Dotted Line Dotted Line

Poetry Summer 2013    fiction    all issues


Sharron Singleton
Five Poems

Sarah Giragosian
Five Poems

Jenna Kilic
Five Poems

Kristina McDonald
Five Poems

Toni Hanner
Five Poems

Annie Mascorro
Five Poems

Brittney Corrigan
Three Poems

S. E. Hudgens
Four Poems

Ali Doerscher
Four Poems

David Sloan
Three Poems

Olivia Cole
Five Poems

Lucy M. Logsdon
Four Poems

Marc Pietrzykowski
Four Poems

Donna Levine Gershon
Five Poems

Eva Heisler
The Olden Days

Stephanie Rose Adams
Five Poems

Jill Kelly
Five Encounters

Ben Bever
Five Poems

Michael Hugh Lythgoe
Five Poems

Arlene Zide
Three Poems

Harry Bauld
Five Poems

Lisa Zerkle
Four Poems

Peter Mishler
Five Poems

Tim Hawkins
Five Poems

Marqus Bobesich
Four Poems

Abigail Templeton-Greene
Five Poems

Eric Duenez
Five Poems

Anne Graue
Five Poems

Susan Laughter Meyers
Five Poems

Peter Kahn
Two Poems

D. Ellis Phelps
Five Poems

Linda Sonia Miller
The Kingdom

Nicklaus Wenzel
Skagit River

Holly Cian
Five Poems

Susan Morse
Five Poems

Daniel Lassell
Five Poems

Svetlana Lavochkina
Temperate Zones

Daniel Sinderson
Three Poems

Catherine Garland
Five Poems

Michael Fleming
Five Poems

Tim Hawkins

Letter to a Distant Friend

A sack of coffee freshly roasted,

socked away among a couple of loaves,

and on the stove a pan

ready for steaming milk;

not much else,

a bit of cheese, some drops of oil.

But to have this, the potential

for another few contented hours,

I’m beginning to understand

why you kept your things so closely guarded,

and why you lingered so

in the delight of preparation,

how folding socks was no chore

and tea could be made

only with your full attention,

how much you expressed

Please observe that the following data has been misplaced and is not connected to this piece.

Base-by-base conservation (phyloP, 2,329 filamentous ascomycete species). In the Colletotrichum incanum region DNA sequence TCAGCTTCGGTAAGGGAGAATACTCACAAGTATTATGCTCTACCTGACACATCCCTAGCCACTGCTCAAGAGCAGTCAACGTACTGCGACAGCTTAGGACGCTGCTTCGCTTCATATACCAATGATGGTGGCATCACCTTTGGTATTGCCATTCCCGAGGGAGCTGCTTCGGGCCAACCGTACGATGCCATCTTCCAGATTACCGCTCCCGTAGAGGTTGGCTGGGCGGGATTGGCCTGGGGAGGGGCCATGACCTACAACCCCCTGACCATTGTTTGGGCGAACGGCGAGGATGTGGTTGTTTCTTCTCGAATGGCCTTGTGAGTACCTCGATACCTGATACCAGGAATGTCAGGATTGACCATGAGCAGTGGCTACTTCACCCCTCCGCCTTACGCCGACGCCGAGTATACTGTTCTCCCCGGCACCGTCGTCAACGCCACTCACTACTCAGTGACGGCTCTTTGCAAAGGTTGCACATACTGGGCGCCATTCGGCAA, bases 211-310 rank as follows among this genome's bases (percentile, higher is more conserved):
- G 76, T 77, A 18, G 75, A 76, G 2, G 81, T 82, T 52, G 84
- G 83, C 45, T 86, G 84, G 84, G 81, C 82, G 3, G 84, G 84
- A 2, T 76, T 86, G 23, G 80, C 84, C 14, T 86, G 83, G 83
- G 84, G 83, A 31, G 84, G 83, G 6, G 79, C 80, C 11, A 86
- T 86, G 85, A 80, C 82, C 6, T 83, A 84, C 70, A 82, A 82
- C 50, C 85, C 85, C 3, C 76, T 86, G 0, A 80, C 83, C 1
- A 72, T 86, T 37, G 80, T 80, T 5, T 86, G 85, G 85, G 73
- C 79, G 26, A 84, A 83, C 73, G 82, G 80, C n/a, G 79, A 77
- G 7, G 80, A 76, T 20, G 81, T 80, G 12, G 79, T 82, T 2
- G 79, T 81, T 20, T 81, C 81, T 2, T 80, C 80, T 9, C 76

in the deliberate pauses we took for granted

as an excuse to smoke.

“I want to write . . . because I love making things,”

you admitted once, pausing to light another one

as we awaited the craft of your storytelling.

Forgive me for bumming smokes

and for asking:

Where is it?

What have you made?

At your leisure, when you are ready,

make me a poem of peach pie

or Hong Kong girls walking arm-in-arm

on a warm harbor night.

And after some reflection I will fix coffee,

taking in the full measure

with all deliberate haste.

Just Now

Just now, after a day spent

retouching scarred decades

of scuff marks on a hardwood floor,

after a day spent repairing generations

of gouges inflicted on sturdy joists and beams

once hoisted on strong, nineteenth-century backs,

admiring, all the while, the legacy 

of sound masonry and stately molding

wrought by precise and careful handiwork;

just now, taking a break

on a late afternoon in early summer,

I look out through the plate glass

of this centuries-old storefront

and witness the rarest and finest of showers:

a sun-dappled burst from nowhere

against a backdrop of robin-egg

blue and rose-colored sky.

Every age perfects its own handiwork

and leaves a masterpiece of flint, obsidian, stone

bronze, iron, marble

plutonium or silicon.


so much sudden, wanton, cruel

maddening beauty abounds,

that each generation runs out of time

before it can really even

begin to describe

a sun-dappled burst from nowhere

or the first blush of a maiden’s cheek.